Recent reports suggest that health technology (healthtech) – from implants to apps which predict oncoming illness before you even have symptoms – might be having unintended consequences for our health and might be better news for private sector health providers than for patients. Much the same has been said of so-called advertising technology (adtech) where personal data has become a commodity and where unaccountable private sector companies decide which bits of our history to keep and which to delete.
THE UNINTENDED CONSEQUENCES OF FINTECH
In the same vein, could it be possible that financial technology (fintech) is having unintended consequences on digital transfers for societies in crisis?
To discuss this, Cash Essentials convened a panel of experts from the industry, academia and the non-governmental community on 20th November 2020 to debate some of the pro’s and con’s of electronic transfers, digital payments and mobile in humanitarian action.
THE COMPLEMENTARITY OF CASH AND DIGITAL
After a short introduction which reminded everyone that the subject was not about cash OR digital, but the complementarity of cash AND digital, panelists were invited to discuss this topic from their own perspective and then engage in a moderated discussion with questions from the floor. They were:
- Belinda Baah, Insights Manager for Mobile for Humanitarian Innovation at GSMA, an industry body that represents the interests of mobile network operators worldwide, who discussed ‘The potential benefits – and key considerations – of using mobile money for programmes in humanitarian and low-income contexts’.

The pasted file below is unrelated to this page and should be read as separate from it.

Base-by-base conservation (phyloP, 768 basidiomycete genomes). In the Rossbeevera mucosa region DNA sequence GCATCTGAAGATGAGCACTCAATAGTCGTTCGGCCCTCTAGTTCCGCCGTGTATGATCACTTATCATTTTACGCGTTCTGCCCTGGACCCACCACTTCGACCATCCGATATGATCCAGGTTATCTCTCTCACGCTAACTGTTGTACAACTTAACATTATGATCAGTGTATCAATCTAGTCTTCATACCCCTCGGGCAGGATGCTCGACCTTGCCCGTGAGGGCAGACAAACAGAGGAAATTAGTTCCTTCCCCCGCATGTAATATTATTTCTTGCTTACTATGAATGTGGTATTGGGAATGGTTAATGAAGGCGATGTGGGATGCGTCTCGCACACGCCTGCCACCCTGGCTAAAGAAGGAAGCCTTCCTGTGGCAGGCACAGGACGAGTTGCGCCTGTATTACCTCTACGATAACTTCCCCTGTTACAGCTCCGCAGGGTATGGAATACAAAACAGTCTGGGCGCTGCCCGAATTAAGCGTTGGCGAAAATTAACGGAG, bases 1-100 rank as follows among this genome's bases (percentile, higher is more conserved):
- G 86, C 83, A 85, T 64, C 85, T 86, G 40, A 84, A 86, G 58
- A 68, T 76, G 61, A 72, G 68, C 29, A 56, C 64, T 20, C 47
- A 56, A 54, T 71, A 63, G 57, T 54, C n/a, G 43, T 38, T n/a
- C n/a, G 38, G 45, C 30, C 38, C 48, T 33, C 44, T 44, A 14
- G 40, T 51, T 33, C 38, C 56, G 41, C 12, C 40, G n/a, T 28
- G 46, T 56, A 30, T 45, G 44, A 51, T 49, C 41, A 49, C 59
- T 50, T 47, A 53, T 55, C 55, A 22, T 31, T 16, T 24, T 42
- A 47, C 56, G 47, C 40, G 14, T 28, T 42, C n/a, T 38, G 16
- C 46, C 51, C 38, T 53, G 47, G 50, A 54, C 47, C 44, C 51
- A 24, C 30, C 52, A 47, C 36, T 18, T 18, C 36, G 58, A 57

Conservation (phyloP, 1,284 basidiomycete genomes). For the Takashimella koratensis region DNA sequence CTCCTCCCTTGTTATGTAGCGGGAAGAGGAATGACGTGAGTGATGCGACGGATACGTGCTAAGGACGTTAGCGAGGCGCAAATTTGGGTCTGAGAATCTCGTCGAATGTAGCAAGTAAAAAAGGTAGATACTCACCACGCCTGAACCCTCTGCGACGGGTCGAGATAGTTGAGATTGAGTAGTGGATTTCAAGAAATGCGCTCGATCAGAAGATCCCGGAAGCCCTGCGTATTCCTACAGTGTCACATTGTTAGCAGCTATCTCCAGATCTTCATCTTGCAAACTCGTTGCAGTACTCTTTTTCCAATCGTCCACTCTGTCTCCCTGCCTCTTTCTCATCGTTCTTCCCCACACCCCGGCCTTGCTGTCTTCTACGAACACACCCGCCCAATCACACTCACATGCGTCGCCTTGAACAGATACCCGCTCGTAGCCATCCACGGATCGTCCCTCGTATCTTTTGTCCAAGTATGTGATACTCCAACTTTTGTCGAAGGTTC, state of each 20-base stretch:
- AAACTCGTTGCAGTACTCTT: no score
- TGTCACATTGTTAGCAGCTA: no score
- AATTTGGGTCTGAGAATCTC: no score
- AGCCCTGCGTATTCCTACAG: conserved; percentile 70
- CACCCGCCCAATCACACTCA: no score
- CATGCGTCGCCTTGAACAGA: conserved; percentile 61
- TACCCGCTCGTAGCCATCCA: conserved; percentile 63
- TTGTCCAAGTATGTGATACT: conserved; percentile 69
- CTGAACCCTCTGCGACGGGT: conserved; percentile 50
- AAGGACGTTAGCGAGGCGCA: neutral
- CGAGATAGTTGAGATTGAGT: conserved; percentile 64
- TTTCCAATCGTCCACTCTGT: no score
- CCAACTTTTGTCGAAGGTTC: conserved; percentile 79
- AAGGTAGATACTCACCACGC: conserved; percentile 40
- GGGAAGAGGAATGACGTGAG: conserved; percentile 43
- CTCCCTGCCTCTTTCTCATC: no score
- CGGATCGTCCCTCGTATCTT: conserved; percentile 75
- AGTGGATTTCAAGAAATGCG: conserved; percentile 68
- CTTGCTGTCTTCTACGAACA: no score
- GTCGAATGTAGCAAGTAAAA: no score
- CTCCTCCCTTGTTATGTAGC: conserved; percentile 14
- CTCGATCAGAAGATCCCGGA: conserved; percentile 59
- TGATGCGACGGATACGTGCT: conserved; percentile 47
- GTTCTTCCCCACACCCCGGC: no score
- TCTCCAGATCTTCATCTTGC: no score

- Will Galvin, Director and Founder of Last Mile Technology, a fintech focused on providing access to mobile wallets for humanitarian and development purposes, who discussed ‘Fintech Innovation and Mobile Money’
- Simon Levine, a Research Fellow at the Overseas Development Institute in London who discussed ‘The Pros and Cons of Digital Transfers’.
- Ron Delnevo, Chairman of Cash and Card Consultants and CaLP who discussed ‘The Utility of Cash in Crisis Situations, and Generally’.
The presentations can be downloaded at the bottom of this page. The panel was joined by 79 online attendees from various UN agencies, USAID, international NGOs and a range of commercial and central bankers.
Themes, datapoints and questions to pursue included:
- Interoperability between banks, MNOs and accounts
- The need for long-term strategic partnerships and investment in mobile and payments infrastructure
- Transfer costs, including of agent networks
- Encroachment of social media platforms into the retail payments space and introduction of private (crypto-) currencies
- Cultural barriers to gender inclusivity
- Elite capture and the role of political power
- The social imperative for choice
- Economic and social multiplier effects
- Cashing out and assumed
- Breakage and unspent balances on pre-paid cards
- The need to invest in digital and financial literacy
DIGITAL TRANSFERS DON’T HAVE TO BE CASH-LESS
After a fascinating discussion – including taking over twenty questions from the floor – it became clear that each topic warranted further unpacking in recognition of the fact that the digital and analogue financial ecosystem is evolving fast. By the end, all agreed with Simon Levine’s closing comment that “Digital transfers don’t have to mean cash-less.”